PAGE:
Does Contravariant Propagation and Combining Using or Make Sense?

I’m still trying to figure out if some invariant annotations should be inherited from subclass to superclass, i.e. in the opposite direction of regular inheritance and the way annotations are inherited now.

Let’s assume that I do this. @NotThreadWithName is an invariant that makes a precondition stricter, so it will be inherited in the regular way; its behavior is covariant, even though I’m not sure if that’s the right word for it.

@OnlyThreadWithName, I believe, is an invariant that should make the precondition less strict, at least when there are several of them, because my intuition is that users want to combine them using or: It just doesn’t make sense to combine them using and. So let’s assume that I inherit @OnlyThreadWithName from subclass to superclass, i.e. in the opposite direction, or contravariantly.

What does that mean? And does it make sense? Consider the following program with annotations:

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class Super {
    void foo() { }

    void bar() { }

    void wibble() { }
}

class Mid extends Super {
    @NotThreadWithName("main")
    void foo() { }

    @OnlyThreadWithName("aux")
    void bar() { }

    @NotThreadWithName("main")
    @OnlyThreadWithName("aux")
    void wibble() { }
}

class Sub extends Mid {
    void foo() { }

    void bar() { }

    void wibble() { }
}

Here are the invariants end up getting applied for each method:

  • Super:
    • foo(): None.
    • fee(): May only be run by threads with name “aux”.
    • wibble(): May only be run by threads with name “aux”.
  • Mid:
    • foo(): May not be run by threads with name “main”.
    • fee(): May only be run by threads with name “aux”.
    • wibble(): May not be run by threads with name “main”. May only be run by threads with name “aux”.
  • Sub:
    • foo(): May not be run by threads with name “main”.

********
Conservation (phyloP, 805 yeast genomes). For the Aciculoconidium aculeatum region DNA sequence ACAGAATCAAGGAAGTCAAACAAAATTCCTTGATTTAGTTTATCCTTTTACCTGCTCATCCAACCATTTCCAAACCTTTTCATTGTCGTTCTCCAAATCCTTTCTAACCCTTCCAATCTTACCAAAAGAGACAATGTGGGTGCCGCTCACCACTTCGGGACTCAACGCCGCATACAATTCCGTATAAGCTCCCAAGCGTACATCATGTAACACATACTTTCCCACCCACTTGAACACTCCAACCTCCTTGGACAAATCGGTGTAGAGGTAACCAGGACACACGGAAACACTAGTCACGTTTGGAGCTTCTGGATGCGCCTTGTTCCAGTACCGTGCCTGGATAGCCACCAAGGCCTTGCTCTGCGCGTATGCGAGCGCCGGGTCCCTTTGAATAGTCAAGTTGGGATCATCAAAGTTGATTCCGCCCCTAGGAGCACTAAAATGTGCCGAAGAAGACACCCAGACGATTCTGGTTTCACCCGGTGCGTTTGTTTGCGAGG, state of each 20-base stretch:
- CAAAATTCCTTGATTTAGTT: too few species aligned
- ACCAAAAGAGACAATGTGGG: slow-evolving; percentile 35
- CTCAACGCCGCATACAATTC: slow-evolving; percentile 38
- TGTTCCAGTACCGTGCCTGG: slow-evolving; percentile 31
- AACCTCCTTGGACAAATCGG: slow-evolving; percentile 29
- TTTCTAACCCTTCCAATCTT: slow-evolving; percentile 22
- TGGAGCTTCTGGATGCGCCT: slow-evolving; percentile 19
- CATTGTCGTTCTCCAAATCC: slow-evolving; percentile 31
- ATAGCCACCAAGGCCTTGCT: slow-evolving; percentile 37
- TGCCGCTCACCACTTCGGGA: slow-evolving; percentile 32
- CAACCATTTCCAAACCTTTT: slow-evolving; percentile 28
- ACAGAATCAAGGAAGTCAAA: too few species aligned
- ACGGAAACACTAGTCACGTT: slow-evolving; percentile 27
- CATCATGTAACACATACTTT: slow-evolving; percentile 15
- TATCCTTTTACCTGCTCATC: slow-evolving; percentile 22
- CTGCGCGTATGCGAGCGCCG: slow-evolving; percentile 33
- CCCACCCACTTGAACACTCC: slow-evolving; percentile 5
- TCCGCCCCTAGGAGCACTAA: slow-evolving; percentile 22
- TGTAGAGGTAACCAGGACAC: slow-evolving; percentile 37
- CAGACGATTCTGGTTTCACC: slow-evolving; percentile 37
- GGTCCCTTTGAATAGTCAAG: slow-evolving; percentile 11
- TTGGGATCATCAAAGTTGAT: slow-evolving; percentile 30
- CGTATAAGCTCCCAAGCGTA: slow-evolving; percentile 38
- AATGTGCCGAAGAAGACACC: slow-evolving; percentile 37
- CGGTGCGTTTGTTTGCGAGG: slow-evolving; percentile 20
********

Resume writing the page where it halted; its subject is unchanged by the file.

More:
• fee(): None.
    • wibble(): May not be run by threads with name “main”.

The biggest question here is probably how the invariants for Mid.wibble() should be combined. If they are combined using and, then the only thread allowed to run has the name “aux” (not “main” and “aux”); if they are combined using or, then all thread names except for “main” are allowed (not “main” or “aux”). If the names “main” and “aux” are changed so that they are identical, then the possible results are even more nonsensical: No threads at all, or all threads allowed.

I think my intuition about combining annotations that relax the invariants using or was wrong. It should always be and. If a programmer wants to use or, that can be achieved with a little bit more code using a @Combine-style annotation.

Perhaps another idea to investigate would be that of allowing necessary and sufficient predicates: A necessary predicate must be fulfilled for a method to be executed without warnings, but it is not enough by itself; if another predicate fails, a warning is generated. On the other hand, when a sufficient predicate is fulfilled, other predicates may fail, and still no warning is generated. That is a similar notion than combining using and and or, but perhaps more precise. Right now, I don’t see a need for this, though.

The covariant and contravariant inheritance of annotations could be interesting and I have a better idea of how to implement it, but without a connection to the idea of restricting or relaxing preconditions, I don’t quite see a consistent, compelling theory developing. The custom predicates make the theory a little bit wobbly anyway. Also, right now I can’t come up with a situation in software engineering that would require contravariant propagation of annotations.

So, right now it seems like I’ll just add subtyping warnings for predicate annotations, and I noticed I have to do XML import for predicate annotations, and that’s it.

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About Mathias

Software development engineer. Principal developer of DrJava. Recent Ph.D. graduate from the Department of Computer Science at Rice University.
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